Hong Kong, Day 2

Part of the day was spent doing touristy things and headed to Lantau Island.  We started the day with a drive up to the Giant Buddha.  The drive is quite beautiful.  This beach, Tai Long Wan, is just not that far from the city.

On the other side are the mountains.

Random location for a high-security jail where supposedly lifelong sentences are carried out.

Then we got to the top.  You need a special permit to drive up there otherwise you can take a tram.  This photo is the issue with the whole thing….it was all built for tourism.

The Giant Buddha sits at the very top of the ridge overlooking the beautiful mountains facing Hong Kong with its back to China.  A statement perhaps?

Inside, underneath the Buddha, you can pay money to be acknowledged eternally after you leave this earth.  Around the area, there are a few random temples where you can buy incense, in 3’s, and pray.  That is part of the Po Lin Monastery that is settled up there.  We did see one of the Buddhist come out and talk to a security guard while talking on his iPhone.

At one point cattle roamed freely through this part of the country.  They still roam but they are tagged and watched over.Our next stop was Tai O fishing village.  This village is located in a spot that became an entry point for smuggling and illegal immigration.  It is now called the “Venice” of Hong Kong.

Mostly left are elderly people who have lived here for decades.

There are countless stores that sell mostly dried squid and shrimp paste.

The majority of the housing is built on stilts.  Some of the children who grown up and left have returned to help rebuild.  I thought this house of aluminum was wild.  What was the most incredible part of Lantau Island is seeing the greenery outside of the concrete jungle of Hong Kong.

After leaving Lantau we went over to Kowloon.  Kowloon is overcome with tall buildings. Many are Government housing and some that are high-end apartment buildings.  There is something Las Vegas feeling about it.  We went to see the Bird Garden.  You can buy the cages.

The food to feed the birds.  There were other foods such as worms and seed too.

And the birds.  There are so many different birds in cages. It is like nothing I have ever seen before.  Right before this is the flower market but in many cities there are flower markets, birds, not so much.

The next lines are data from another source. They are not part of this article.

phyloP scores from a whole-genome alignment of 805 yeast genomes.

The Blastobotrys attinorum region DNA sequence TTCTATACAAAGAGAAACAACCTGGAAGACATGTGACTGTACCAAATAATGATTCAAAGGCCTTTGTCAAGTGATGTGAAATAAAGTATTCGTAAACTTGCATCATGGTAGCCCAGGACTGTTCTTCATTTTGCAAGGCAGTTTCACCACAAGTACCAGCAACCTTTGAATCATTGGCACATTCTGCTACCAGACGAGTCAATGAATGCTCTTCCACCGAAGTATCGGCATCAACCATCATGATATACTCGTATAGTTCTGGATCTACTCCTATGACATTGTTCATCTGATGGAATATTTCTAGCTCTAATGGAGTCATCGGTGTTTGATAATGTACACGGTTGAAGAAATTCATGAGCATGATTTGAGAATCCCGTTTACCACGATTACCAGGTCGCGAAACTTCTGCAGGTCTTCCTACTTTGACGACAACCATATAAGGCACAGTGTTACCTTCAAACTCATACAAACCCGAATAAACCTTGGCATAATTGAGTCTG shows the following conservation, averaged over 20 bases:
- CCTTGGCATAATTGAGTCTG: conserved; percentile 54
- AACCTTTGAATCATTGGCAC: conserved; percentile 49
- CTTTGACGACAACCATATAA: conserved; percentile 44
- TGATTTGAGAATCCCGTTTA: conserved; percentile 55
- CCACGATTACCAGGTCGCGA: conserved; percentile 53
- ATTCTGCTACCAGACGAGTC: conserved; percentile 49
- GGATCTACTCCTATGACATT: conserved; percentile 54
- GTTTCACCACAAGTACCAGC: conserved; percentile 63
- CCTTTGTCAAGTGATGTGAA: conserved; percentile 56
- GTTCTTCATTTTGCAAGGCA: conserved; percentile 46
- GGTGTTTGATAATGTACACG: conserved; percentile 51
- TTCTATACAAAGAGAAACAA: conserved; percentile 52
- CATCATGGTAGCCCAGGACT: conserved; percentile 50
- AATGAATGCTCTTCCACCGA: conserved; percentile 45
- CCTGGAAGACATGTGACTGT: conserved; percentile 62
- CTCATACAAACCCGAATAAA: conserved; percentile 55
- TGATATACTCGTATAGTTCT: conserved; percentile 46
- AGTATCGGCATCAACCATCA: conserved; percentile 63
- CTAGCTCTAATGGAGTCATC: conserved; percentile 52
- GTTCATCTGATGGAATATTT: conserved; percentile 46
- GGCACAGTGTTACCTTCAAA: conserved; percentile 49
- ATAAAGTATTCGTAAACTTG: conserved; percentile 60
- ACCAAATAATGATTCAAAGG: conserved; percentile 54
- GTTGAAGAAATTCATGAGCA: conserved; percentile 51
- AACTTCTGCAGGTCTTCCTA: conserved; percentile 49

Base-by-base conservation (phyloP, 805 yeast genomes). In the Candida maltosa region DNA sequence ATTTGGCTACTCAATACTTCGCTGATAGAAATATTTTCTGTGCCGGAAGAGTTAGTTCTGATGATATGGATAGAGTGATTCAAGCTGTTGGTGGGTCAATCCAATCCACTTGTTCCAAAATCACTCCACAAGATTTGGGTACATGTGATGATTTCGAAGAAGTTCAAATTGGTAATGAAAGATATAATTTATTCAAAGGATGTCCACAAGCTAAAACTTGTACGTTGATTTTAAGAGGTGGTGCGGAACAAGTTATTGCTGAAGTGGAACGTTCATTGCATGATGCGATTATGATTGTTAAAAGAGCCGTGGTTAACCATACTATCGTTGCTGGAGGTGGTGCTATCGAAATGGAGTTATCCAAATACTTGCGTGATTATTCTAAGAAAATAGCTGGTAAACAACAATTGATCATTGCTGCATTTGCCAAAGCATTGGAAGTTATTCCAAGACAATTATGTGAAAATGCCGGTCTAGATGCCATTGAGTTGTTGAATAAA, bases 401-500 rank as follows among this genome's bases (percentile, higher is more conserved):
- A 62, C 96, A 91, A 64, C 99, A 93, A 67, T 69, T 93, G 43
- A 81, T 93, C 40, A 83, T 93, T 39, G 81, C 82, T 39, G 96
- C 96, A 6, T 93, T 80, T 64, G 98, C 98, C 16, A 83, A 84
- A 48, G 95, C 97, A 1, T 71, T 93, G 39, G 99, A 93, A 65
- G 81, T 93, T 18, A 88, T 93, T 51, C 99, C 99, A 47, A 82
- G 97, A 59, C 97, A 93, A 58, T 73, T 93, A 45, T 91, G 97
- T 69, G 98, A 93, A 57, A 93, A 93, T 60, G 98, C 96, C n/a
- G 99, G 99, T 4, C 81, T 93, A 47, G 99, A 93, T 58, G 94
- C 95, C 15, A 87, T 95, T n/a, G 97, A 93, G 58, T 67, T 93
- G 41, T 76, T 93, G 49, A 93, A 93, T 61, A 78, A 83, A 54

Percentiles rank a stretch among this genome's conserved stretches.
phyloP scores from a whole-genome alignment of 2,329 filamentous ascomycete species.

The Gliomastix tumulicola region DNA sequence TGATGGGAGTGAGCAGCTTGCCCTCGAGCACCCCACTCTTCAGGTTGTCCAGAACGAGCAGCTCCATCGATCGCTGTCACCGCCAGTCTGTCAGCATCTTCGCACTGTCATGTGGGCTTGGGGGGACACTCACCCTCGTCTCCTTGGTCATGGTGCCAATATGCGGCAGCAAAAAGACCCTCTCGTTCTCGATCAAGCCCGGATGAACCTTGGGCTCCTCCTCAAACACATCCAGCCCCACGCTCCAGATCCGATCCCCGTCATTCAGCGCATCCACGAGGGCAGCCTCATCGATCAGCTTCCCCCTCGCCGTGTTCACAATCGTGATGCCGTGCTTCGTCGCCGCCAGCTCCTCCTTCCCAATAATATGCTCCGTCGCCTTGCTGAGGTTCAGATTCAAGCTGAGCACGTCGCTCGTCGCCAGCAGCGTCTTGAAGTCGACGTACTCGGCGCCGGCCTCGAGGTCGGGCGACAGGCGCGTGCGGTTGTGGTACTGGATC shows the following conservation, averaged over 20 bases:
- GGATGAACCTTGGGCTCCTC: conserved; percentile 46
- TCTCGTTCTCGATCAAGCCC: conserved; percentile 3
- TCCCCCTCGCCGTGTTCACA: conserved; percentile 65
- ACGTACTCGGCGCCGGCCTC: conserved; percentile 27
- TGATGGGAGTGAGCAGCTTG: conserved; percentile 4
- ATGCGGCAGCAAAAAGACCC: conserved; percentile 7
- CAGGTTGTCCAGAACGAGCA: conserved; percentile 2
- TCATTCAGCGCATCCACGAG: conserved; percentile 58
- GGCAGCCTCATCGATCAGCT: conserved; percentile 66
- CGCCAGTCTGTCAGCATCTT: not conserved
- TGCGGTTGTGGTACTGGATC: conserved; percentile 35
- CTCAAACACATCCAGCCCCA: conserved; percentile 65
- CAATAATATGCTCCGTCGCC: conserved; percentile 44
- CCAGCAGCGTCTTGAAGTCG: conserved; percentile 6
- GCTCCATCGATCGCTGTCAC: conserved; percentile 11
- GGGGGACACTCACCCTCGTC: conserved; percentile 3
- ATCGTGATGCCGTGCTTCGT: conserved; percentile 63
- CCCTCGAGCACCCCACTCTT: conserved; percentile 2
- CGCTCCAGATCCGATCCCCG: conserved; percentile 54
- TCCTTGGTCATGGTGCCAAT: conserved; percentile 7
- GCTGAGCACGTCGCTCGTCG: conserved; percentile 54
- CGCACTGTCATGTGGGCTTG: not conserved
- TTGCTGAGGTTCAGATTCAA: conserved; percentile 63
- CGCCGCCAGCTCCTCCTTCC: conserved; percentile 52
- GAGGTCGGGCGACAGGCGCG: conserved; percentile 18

We were dropped off at the Peninsula Hotel that sits right on the waterfront of Kowloon.  The place was packed.  We walked over to the Silvercord Mall where there is a Din Tai Fung, a Taiwan dumpling chain.  We have actually gone to this place in the San Gabriel Mountains of LA.  They are one efficient operation.

Lunch was incredible.  Pork dumplings

Shrimp pork shumai and more.

We took the ferry back across to Hong Kong Island.  30 years ago this ferry took 30 minutes, now it takes ten.  The country has land-filled the island to grow it over the years.  My guess is in another 30 years there won’t be any water between Kowloon and the island.   When we got off the ferry we got back to the hotel walking through the malls and ramps that hang over the city.  It is really smart.  I think of how the Highline has transformed traffic patterns on the West Side and in Hong Kong, this is the same concept.  It is hot and humid here so that is even more of a reason to walk through these areas.

After some rest in the afternoon, we headed out to Mott 38 for dinner.  It is all about the Peking duck here although they have an interesting business model.  You order a whole duck but you really don’t get the whole duck.  They carve off some of the duck depending on how many you are, regardless of saying the duck is for 6, you only get what they decide. Then they take the duck away with the hope that you order more of it in another form so perhaps duck with fried rice.  We asked for the carcas so have some bones.  Instead, they returned a bunch of bones, mostly the back, with no meat on it.  We called out the manager on this and the answer was lame but it was more to the point of feeling ripped off.  We all just assume the rest of the duck meat goes to different dishes so they make money on it twice.  Not a bad business model but not so great for the duck eater in all of us.


Comments (Archived):

  1. William Mougayar

    Some duck story. So, you ordered the duck but ended up with just the bones? I guess, you were ducked. (sorry for the bad language on your blog) Wow, I was salivating at that duck’s pic.

    1. Gotham Gal

      We had some nice sliced pieces but I’d say we had 1/3 of the duck not the whole thing.

      1. William Mougayar

        Duck Duck No Go 🙂

        1. Vasudev Ram

          In good form today 🙂

  2. awaldstein

    Dumpling junkie.That’s what always draws me in.Simple. Fun. Delicious.

  3. bfeld

    I love love love the photos. Keep them coming!

  4. pointsnfigures

    http://www.seriouseats.com/… I love duck like that. In Chicago Sun Wah on the north side has amazing duck.

  5. Vasudev Ram

    I’m in the middle of reading your series of posts about your current Hong Kong trip. Interesting. Good photos. If you want to read more about the background of Hong Kong, as well as a good adventure novel (with some life lessons), I recommend Taipan by James Clavell. Actually I had thought of putting it as a book recommendation on a blog post by Fred, where he had asked (a few years ago) for good examples of lessons or stories for entrepreneurs (but missed doing it for some reason). Clavell is also the author of Shogun and King Rat. I think all three were bestsellers. Edit: The book (Taipan) is fiction, but partly based on historical events of that time, and your series of HK posts brought back memories of reading that book. Good fun.